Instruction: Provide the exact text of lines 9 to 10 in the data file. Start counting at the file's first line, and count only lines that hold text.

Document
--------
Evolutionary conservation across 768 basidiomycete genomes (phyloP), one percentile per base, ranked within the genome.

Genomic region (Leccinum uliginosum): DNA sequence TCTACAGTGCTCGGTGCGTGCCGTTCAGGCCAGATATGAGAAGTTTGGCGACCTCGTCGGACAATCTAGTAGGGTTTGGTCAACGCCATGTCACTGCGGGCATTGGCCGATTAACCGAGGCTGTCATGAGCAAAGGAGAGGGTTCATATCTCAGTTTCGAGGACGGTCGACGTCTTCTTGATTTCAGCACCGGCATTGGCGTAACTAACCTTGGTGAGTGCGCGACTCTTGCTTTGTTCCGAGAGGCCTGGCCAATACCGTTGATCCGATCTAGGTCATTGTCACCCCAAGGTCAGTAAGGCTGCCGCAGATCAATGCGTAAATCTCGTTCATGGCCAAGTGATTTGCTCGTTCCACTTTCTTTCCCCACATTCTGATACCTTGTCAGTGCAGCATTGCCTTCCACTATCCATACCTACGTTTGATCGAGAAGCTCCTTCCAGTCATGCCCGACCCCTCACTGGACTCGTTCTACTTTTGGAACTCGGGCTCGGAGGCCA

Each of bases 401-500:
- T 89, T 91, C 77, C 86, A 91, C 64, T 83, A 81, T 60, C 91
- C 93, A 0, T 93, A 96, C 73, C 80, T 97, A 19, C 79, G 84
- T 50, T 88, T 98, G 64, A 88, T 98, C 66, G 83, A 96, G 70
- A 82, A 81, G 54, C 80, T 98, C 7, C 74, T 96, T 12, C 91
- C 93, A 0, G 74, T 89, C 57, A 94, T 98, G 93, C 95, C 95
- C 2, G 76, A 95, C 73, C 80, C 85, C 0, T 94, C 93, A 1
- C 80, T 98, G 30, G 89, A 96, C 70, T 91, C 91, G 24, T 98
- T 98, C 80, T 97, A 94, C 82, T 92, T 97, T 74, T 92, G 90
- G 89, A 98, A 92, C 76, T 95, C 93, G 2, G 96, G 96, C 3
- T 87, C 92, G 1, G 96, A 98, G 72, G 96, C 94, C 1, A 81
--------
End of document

- C 2, G 76, A 95, C 73, C 80, C 85, C 0, T 94, C 93, A 1
- C 80, T 98, G 30, G 89, A 96, C 70, T 91, C 91, G 24, T 98